On September 13, 1759, the British under General James Wolfe (1727-59) achieved a dramatic victory when they scaled the cliffs over the city of Quebec to defeat French forces under Louis-Joseph de Montcalm on the Plains of Abraham (an area named for the farmer who owned the land). During the battle, which lasted less than an hour, Wolfe was fatally wounded. Montcalm also was wounded and died the next day.
The First Global War: Britain, France, and the Fate of North America, 1756-1775. Seven Years’ War (1756-1763) The third war between Austria and a rising Prussia for control over Silesia, the culmination of the long Anglo-French struggle for colonial supremacy, and the last major conflict before the French Revolution to involve all the traditional great powers of Europe. There were three principal theaters of this war. Great Britain helped support Frederick of Prussia in battling Austria, France, and Russia and their allies: British finances helped purchase mercenary troops to augment Prussia’s army. The British navy battled the French navy in the Atlantic and Indian Oceans as well as the Mediterranean and Caribbean Seas. Finally, augmented by colonial militia, the British made a determined and ultimately successful effort to destroy French power in North America. When the Seven Years’ War ended, Frederick gained Silesia, though with significant manpower losses; the British gained territory in India and all of French Canada (save for tiny St. Pierre and Miquelon Islands off the Newfoundland coast).
William Pitt’s vision, of global supremacy, seemed within reach. The early course of the Seven Years War was wholly changed by the victories of Frederick of Prussia, the ally of England, who soon acquired a reputation as the Protestant hero of Europe. In November 1757, at Rossbach in Saxony, he defeated the combined armies of France and Austria. A month later, at Leuthen in Bavaria, Frederick defeated a much greater Austrian army and seized Silesia. As if emboldened by these victories another allied commander, Prince Ferdinand of Brunswick, chased the French out of Hanover and pushed them back across the Rhine. Chesterfield, so doleful before, conceded that ‘the face of affairs is astonishingly mended’.
Pitt was now free to pursue a continental strategy, with his enemy in retreat, but already he had more extensive ambitions. In the spring of 1758 an allied force captured the French fort of St Louis in Senegal; its principal commodity of slaves was now secure for the British Crown. At the end of the year an English force took Gorée, an island off the coast of Dakar, which thirty years later would contain the notorious ‘House of Slaves’. So from the boiling and fever-stricken coastlines of West Africa came slaves and ivory, gum and gold dust, that were packed for the Caribbean or for England and then stored in factories with armed guards supplied by the local chieftains.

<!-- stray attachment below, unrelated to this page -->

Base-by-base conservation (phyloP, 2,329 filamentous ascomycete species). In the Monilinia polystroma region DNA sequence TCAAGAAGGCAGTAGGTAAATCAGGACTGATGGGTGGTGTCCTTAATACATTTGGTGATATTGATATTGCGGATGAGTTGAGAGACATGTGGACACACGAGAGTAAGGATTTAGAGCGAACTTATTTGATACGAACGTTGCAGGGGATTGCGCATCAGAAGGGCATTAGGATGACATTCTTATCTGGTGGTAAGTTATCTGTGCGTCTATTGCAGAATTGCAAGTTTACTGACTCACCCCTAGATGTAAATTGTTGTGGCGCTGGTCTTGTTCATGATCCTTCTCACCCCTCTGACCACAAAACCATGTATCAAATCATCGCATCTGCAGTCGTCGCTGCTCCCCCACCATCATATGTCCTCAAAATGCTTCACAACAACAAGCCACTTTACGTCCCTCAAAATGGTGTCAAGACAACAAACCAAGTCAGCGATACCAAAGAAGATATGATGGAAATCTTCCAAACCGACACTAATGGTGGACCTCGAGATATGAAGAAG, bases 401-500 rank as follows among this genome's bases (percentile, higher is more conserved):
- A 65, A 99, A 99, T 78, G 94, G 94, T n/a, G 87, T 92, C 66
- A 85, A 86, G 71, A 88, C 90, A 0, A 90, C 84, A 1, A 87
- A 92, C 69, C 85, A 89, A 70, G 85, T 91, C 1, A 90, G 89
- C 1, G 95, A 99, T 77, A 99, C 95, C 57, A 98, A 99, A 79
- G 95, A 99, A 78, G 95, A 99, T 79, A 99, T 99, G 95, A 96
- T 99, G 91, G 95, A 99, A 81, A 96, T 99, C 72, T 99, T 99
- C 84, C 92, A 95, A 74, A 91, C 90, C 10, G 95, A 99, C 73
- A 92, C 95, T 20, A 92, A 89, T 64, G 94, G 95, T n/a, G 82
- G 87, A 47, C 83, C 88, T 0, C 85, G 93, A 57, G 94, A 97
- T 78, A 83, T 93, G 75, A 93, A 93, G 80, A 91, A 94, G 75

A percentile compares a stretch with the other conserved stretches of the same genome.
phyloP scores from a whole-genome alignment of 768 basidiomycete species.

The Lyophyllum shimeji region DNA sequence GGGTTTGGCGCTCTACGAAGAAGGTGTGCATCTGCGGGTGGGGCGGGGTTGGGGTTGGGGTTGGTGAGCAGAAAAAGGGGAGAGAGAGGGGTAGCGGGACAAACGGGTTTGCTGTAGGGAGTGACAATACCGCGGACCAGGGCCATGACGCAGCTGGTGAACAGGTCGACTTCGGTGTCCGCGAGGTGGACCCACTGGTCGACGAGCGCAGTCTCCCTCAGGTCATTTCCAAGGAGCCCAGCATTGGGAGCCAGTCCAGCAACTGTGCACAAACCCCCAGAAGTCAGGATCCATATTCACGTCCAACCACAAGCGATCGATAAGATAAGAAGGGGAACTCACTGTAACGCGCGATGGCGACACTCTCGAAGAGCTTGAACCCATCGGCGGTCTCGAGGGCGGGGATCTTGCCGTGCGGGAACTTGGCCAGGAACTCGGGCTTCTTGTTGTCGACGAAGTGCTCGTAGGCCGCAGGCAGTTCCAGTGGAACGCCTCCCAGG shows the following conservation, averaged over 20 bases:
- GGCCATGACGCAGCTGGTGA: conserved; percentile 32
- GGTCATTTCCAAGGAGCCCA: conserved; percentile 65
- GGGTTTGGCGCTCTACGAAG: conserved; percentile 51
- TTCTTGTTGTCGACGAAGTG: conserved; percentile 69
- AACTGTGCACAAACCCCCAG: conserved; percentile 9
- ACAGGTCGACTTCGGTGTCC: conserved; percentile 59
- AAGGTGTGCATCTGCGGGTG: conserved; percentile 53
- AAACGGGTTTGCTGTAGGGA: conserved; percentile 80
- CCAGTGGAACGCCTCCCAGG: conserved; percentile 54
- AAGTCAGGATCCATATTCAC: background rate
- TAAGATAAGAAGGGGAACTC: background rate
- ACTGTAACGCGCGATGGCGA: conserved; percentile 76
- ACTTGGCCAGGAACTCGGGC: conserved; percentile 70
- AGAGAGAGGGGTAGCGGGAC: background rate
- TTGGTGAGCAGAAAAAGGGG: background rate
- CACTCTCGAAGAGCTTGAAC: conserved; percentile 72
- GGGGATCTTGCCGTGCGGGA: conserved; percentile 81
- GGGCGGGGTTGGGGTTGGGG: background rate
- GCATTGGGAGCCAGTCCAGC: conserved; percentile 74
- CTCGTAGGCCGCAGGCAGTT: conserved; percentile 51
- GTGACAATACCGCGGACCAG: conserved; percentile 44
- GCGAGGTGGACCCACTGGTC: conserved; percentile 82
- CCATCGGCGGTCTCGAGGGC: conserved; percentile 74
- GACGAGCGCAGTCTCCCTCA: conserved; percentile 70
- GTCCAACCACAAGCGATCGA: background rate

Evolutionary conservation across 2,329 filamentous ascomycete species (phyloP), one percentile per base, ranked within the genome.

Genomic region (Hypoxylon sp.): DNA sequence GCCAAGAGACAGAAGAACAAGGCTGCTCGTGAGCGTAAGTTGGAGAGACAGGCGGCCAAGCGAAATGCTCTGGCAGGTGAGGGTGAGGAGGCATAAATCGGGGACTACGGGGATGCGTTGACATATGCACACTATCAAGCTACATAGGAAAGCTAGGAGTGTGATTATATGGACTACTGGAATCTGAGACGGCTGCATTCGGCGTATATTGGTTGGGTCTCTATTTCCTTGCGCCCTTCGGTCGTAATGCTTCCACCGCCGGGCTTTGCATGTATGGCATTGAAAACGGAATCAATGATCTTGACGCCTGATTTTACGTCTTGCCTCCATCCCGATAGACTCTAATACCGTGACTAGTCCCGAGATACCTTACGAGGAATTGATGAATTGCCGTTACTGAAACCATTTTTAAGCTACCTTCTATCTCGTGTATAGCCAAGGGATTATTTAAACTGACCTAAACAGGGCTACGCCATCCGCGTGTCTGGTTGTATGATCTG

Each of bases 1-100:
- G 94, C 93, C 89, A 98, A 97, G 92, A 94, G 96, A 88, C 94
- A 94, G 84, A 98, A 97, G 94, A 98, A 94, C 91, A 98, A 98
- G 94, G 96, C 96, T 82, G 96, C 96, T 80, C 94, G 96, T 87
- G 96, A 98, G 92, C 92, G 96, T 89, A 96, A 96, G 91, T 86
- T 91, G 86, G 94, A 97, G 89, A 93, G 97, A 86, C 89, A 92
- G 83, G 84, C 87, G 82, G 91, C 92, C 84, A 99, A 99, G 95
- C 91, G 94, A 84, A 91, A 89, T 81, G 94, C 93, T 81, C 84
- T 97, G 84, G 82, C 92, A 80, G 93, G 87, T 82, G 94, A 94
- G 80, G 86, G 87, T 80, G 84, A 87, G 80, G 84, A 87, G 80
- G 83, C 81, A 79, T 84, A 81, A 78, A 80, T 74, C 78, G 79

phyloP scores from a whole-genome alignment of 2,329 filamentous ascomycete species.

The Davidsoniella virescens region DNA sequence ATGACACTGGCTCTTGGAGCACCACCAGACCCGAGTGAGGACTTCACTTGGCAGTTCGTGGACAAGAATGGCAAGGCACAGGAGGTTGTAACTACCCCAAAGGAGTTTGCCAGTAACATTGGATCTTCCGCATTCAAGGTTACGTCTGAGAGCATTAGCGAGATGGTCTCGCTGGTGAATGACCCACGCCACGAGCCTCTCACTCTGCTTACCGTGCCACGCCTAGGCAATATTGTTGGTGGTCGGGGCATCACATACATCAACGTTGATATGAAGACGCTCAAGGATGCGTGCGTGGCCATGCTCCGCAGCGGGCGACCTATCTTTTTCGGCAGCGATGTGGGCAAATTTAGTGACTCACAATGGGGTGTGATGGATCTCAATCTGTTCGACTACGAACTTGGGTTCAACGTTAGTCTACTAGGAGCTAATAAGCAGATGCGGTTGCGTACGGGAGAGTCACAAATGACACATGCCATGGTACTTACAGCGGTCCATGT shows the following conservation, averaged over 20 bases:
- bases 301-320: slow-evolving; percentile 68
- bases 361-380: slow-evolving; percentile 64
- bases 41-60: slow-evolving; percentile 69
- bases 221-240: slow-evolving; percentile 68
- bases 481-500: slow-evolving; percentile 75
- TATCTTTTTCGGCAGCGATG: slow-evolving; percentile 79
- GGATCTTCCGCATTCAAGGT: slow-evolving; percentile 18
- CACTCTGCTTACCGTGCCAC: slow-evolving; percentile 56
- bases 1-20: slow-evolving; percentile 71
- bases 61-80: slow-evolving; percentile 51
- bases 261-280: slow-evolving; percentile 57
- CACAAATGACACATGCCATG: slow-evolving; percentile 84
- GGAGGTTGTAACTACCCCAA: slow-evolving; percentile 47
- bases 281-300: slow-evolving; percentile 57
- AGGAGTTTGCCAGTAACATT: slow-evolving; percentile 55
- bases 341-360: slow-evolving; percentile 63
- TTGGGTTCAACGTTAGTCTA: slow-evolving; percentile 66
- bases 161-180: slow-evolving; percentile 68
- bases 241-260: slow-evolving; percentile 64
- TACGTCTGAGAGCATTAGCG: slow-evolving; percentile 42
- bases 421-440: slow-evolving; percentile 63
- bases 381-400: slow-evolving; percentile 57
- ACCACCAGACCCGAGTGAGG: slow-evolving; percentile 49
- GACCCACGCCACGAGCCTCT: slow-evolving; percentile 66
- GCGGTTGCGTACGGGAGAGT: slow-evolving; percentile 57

News came in this year, also, that Robert Clive had emerged victorious from the battle of Plassey and had taken control of Bengal, with its 30 million inhabitants, in a campaign Clive himself described as a medley of ‘fighting, tricks, chicanery, intrigues, politics and the Lord knows what’. The victory led directly to British domination of South Asia and to the subsequent extension of imperial power. Yet not all welcomed these developments. There was a sense of unease over this meddling with exotic and alien foreign lands. There seemed to be no sure foundations on which to build. Only in the nineteenth century were these doubts resolved.
Within three years the French had been compelled to leave India. Without effective sea power they were destined for disappointment. The East India Company soon had all the trappings of an oriental state, with its own police force and native army. It was the tiger in the jungle, dripping with blood and jewels. India became the cockpit in which it was shown that trade was war carried on under another name. In the poetry of the period, in fact, allusions to Africa and India became commonplace; they had become part of the imagination. Yet there was still no talk of empire.
The West Indies had become the most profitable possession, even if the prize had to be shared with the French, the Spanish and the Dutch. An expedition sailed in the winter of the year and took Guadeloupe, the home of cotton, sugar and molasses; for Pitt the island of sugar was a greater prize than Canada, so much stronger were commercial than territorial ties. It sent forth each year 10,000 tons of sugar and in return required 5,000 slaves. It was considered to be a fair bargain. In the hundred years after 1680 some 2 million slaves were forcibly removed from their homes to the work camps of the West Indies.
The conditions of the enslaved workers were notorious. Another sugar island of the Indies, Jamaica, was described by Edward Ward in Five Travel Scripts (1702) ‘as sickly as an hospital, as dangerous as the plague, as hot at hell, and as wicked as the devil’. The slaves could not breed in these torrid conditions, so even more had to be transported. These were the least of the slaves’ torments. Many of England’s overseas possessions were no more than penal colonies rivalling any of those in Stalinist Russia.